Longevity

9/10

Application

5/5

Results
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Monday, December 17th, 2012

China Glaze Def Defying Nail Lacquer
China Glaze Def Defying Nail Lacquer

A Beautiful, Creamy Chartreuse by China Glaze

China Glaze Def Defying Nail Lacquer ($7.50 for 0.50 fl. oz.) is described as a “lime green” with a cream finish. It’s a brightened chartreuse green with a cream finish. Dior Lime is a few shades darker. Sinful Colors Innocent is yellower. NYX Lime is shimmery. China Glaze Electric Pineapple is yellower. Illamasqua Radium is similar but does have fine shimmer in it, too.

This is a beautiful representation of when China Glaze nails a polish.  Def Defying is fully opaque in two coats, and the consistency is flawless–not too thick or too thin–so it coats evenly, fluidly, and doesn’t streak or bubble.  It dries down in the average amount of time, but it is forgiving if you apply a second coat too quickly.  China Glaze’s formula typically lasts a week on me without chipping (just minor tip wear).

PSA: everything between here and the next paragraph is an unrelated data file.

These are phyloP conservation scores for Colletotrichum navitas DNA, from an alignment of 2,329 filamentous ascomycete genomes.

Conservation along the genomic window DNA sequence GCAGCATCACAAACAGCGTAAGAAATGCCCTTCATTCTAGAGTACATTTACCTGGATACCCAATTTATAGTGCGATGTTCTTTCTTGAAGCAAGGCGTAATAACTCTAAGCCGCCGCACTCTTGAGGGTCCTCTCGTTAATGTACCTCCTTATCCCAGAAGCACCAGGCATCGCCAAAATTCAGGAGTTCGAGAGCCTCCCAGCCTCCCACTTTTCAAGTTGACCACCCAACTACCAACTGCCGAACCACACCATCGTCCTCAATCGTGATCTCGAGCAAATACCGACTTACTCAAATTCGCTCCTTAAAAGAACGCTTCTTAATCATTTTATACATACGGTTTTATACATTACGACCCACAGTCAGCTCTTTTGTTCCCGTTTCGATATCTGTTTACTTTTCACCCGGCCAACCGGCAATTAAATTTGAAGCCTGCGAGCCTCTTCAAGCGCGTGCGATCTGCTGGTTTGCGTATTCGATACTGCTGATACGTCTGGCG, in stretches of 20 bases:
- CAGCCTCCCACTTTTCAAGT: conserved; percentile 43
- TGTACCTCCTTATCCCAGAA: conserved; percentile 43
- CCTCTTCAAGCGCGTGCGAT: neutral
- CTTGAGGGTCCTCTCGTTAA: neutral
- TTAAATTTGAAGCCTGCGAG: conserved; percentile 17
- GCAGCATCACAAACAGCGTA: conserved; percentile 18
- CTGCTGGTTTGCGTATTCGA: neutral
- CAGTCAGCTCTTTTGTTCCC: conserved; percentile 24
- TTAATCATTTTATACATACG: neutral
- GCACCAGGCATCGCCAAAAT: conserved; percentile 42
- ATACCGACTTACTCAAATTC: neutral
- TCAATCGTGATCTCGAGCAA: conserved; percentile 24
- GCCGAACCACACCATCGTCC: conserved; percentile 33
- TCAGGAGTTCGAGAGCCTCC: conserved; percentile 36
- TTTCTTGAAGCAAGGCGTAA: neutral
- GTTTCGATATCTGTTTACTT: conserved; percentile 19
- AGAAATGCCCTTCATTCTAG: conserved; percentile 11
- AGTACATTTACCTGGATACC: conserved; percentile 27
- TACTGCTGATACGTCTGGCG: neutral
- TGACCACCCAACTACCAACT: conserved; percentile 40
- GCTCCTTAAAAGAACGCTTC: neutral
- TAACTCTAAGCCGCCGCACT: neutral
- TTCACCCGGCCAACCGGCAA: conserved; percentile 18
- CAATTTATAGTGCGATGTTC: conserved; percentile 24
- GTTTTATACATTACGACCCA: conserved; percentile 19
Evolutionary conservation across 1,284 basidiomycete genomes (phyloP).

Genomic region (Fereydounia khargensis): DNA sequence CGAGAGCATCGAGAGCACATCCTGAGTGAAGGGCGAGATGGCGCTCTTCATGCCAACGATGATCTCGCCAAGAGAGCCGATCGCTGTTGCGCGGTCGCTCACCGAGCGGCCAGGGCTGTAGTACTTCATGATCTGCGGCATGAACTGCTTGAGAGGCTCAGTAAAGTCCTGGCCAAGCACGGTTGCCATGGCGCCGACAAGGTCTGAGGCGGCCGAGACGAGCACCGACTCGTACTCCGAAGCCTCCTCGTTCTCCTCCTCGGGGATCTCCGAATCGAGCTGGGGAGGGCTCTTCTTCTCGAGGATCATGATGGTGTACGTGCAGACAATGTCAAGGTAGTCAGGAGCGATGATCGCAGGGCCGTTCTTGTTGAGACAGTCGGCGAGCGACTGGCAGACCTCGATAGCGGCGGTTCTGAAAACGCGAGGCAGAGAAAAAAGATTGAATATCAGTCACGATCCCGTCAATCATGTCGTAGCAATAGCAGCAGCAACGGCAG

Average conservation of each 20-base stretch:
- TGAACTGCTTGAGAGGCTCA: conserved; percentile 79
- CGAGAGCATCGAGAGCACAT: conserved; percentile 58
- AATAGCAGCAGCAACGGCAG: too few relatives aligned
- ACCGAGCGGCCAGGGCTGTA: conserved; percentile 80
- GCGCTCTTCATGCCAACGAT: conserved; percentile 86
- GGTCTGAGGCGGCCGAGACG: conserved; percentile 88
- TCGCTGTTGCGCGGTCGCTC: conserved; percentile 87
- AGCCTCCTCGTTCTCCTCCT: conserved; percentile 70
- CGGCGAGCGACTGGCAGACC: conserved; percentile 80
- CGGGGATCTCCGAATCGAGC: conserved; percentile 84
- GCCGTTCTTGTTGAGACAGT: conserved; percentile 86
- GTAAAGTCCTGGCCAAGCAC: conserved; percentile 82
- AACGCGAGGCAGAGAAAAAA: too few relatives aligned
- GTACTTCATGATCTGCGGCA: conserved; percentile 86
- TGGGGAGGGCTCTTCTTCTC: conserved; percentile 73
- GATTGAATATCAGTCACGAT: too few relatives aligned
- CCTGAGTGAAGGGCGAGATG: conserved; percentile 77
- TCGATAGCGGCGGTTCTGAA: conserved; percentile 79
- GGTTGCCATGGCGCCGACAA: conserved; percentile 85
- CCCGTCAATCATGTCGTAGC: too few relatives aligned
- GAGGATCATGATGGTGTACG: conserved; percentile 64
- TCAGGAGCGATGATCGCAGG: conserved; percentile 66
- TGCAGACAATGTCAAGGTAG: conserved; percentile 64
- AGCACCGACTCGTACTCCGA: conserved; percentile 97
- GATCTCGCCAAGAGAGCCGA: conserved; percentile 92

The Glossover

LE
product

Def Defying

A
This shade applied flawlessly and was fully opaque in two coats. It even dried down to a naturally glossy finish!

Product

10/10

Pigmentation

10/10

Texture

10/10

Longevity

9/10

Application

5/5

Results